Mr. John Attafuah is the Managing Director, Ghana Airports Company Limited, who is at the centre-stage of efforts to transform Ghana’ aviation infrastructure. He enthuses about the milestone improvement at the Kotoka International Airport, and the airport’s new Terminal 3 set to light up Ghana’s aviation landscape when it opens in August 2018. He speaks of Ghana’s successful Airport City, and other efforts to enhance Ghana’s positioning as a preferred regional hub.
Q: Airports are critical in the development of aviation in Africa, given the current trends. What is your vision for airports in Ghana?
A: The government has set itself the vision to make Ghana the hub of aviation for West Africa. To have that, we need to have very modern, functioning and efficient airports with all the modern facilities that will allow the airplanes and the airlines quick turn-around, quick facilitation of passengers, and efficient systems.
Kotoka is almost ready for that and we think that by August it should be ready to go live. We are also working out plans for the development of the Kumasi Airport to also make it international. We are also on the verge of concluding the contract for the Phase 2 of Tamale Airport, to make it international.
So the thing is to have enough aerodromes around here that will ensure that aircraft can come in, not only to Kotoka but to other places and ensure that they feed. To have the hub, you must be able to provide the feed. And we think that with all these airports in place, we will be able to do that more efficiently. That is where we are moving to, to ensure we have not only one but at least two or three major international airports in the country by 2020.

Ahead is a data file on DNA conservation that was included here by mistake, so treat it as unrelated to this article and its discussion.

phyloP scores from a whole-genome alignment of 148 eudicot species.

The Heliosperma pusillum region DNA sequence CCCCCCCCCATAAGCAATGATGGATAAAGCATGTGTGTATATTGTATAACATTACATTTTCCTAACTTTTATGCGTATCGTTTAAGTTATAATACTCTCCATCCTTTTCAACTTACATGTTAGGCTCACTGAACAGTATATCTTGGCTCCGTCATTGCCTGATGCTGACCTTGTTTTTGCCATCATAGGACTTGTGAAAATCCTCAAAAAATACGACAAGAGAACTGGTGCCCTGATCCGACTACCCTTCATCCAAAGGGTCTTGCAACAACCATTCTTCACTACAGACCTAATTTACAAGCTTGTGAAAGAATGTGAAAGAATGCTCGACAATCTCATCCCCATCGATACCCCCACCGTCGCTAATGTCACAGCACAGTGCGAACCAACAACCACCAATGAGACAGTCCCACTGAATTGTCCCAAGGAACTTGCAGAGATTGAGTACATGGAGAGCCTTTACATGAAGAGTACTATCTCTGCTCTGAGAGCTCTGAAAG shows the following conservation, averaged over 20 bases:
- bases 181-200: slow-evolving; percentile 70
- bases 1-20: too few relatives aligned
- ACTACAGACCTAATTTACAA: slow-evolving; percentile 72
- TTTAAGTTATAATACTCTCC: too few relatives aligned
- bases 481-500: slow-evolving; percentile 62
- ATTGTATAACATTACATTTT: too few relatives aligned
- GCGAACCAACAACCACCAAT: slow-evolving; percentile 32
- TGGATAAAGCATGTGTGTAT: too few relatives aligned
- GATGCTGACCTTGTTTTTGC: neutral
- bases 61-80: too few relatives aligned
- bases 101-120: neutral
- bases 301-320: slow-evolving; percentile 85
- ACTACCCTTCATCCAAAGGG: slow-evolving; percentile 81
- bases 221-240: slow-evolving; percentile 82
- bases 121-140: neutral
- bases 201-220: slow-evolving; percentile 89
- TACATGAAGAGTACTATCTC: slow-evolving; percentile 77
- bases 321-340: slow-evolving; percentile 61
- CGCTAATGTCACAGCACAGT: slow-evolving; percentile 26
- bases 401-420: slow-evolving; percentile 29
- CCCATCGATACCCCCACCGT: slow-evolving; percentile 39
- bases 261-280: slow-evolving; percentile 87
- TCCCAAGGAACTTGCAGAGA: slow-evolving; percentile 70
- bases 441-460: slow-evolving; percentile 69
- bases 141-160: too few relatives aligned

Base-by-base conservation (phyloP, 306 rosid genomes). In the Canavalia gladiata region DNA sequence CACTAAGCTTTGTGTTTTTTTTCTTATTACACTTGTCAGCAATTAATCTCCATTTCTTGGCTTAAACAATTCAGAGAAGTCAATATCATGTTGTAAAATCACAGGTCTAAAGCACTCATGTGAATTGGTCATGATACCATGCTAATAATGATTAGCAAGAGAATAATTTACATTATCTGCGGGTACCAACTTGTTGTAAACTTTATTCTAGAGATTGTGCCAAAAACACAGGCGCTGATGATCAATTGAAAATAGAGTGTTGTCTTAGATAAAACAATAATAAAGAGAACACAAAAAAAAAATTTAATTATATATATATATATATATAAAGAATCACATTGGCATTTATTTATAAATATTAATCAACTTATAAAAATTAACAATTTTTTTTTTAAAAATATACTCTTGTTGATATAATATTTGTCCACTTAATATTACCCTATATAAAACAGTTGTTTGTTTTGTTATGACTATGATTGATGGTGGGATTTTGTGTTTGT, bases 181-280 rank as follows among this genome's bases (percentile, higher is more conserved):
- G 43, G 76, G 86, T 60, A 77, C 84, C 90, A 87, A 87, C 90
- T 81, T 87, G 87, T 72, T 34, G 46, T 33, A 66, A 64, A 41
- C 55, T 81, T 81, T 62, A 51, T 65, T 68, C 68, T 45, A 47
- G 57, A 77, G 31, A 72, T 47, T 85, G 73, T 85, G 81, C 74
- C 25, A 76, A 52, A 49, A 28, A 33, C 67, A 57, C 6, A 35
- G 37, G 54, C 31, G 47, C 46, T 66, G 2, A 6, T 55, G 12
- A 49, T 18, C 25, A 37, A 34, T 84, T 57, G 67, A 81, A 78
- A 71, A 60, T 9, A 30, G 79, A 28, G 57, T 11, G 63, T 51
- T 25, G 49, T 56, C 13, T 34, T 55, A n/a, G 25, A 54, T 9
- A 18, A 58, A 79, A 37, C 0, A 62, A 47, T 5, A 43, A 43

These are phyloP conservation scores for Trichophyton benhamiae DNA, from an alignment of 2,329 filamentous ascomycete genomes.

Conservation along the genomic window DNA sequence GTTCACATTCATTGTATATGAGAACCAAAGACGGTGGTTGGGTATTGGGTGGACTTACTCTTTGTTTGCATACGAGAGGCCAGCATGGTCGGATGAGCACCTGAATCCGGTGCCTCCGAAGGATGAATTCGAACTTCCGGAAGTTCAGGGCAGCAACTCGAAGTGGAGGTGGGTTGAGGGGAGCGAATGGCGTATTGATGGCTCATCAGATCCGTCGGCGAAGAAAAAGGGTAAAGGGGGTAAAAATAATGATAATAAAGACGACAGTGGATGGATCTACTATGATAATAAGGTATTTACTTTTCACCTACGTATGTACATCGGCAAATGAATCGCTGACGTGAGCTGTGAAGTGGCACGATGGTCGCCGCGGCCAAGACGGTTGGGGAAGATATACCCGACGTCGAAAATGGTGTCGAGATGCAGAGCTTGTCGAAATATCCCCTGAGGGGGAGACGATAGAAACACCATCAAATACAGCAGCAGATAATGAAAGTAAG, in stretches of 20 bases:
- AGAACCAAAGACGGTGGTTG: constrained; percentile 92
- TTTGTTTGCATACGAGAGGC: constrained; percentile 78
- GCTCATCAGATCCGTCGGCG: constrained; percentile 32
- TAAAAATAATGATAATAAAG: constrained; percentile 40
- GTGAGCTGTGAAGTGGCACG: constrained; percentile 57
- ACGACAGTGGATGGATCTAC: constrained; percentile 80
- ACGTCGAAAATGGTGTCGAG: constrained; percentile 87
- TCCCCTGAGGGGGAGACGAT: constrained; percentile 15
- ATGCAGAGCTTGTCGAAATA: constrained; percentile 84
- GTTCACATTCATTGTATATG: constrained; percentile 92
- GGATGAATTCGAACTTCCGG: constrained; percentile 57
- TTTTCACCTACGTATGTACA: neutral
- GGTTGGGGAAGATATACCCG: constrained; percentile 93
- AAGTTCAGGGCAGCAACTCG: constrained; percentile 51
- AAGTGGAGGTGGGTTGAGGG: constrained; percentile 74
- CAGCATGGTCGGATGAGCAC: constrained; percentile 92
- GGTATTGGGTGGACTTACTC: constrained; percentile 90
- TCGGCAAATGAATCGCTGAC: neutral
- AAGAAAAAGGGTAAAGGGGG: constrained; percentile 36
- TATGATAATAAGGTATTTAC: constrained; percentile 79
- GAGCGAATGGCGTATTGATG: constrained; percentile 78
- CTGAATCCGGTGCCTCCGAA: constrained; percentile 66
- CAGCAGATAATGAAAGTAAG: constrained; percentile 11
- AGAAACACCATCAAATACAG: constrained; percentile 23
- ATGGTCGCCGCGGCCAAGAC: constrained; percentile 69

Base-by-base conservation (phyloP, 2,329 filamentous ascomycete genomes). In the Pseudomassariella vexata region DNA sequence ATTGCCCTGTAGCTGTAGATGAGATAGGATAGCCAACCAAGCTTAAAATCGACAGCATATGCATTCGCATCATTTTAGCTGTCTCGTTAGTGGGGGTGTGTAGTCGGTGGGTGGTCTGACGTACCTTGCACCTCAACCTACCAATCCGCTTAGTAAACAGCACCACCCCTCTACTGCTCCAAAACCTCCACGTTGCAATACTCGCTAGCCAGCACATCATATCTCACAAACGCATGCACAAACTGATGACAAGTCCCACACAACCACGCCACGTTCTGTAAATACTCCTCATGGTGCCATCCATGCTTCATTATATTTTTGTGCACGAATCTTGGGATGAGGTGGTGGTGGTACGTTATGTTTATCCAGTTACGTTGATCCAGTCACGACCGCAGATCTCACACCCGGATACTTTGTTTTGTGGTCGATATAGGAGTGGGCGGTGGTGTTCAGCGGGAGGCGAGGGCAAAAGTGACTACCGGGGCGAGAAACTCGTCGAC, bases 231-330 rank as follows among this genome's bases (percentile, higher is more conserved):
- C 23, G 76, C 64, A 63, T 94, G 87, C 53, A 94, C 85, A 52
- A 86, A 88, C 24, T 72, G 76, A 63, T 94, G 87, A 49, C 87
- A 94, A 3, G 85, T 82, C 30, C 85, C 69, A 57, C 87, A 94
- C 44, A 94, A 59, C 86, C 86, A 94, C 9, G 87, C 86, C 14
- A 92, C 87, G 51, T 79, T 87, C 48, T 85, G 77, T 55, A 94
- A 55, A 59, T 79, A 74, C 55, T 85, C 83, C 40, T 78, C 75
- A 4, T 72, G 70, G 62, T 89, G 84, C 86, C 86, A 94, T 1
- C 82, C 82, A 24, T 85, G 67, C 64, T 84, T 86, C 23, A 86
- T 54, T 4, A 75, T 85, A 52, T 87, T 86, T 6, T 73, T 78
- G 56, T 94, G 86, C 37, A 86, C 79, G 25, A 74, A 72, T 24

Q: Can you throw more light on the Terminal 3 that has been developed?
A: Terminal 3 is a modern terminal designed to handle 5 million passengers per annum. Terminal 2 was for 2.5 million passengers and we’ve already hit 2.7 so clearly we’re beyond the limit. Terminal 3 is for 5 million. It has 6 boarding bridges which are expandable to 8. It can handle code F aircraft so we think that the 747s and the A380s can all use our boarding bridges now.
We have 4 carrousels, expandable to 6. Two of them can handle two wide-body aircraft easily. We have modern baggage handling systems – auto-sorts luggage so that they don’t get missing, but get them to the right places. We have about 26 check-in desks which means checking in is going to be much easier; and there is enough space for shops, duty-free and food courts. We will also have the modern e-gates there. We are going to have commercially important persons lounge where those who want to pay can pay and get the services they want.
Q: A number of African countries have hinted interest in the Airport City concept. But it seems you have implemented the Airport City in Ghana. Can you give an overview on how you were able to do that, what you have achieved and the future?
A: We think that we have now made the Airport City a go-to place for big business, and that is the place that every major corporate body now wants to have its address. We think we’ve done well in that regard. We have hotels, offices, banks, restaurants and everything there operated by the private sector. Some of them are in partnership with us, but most of these businesses are by the private sector.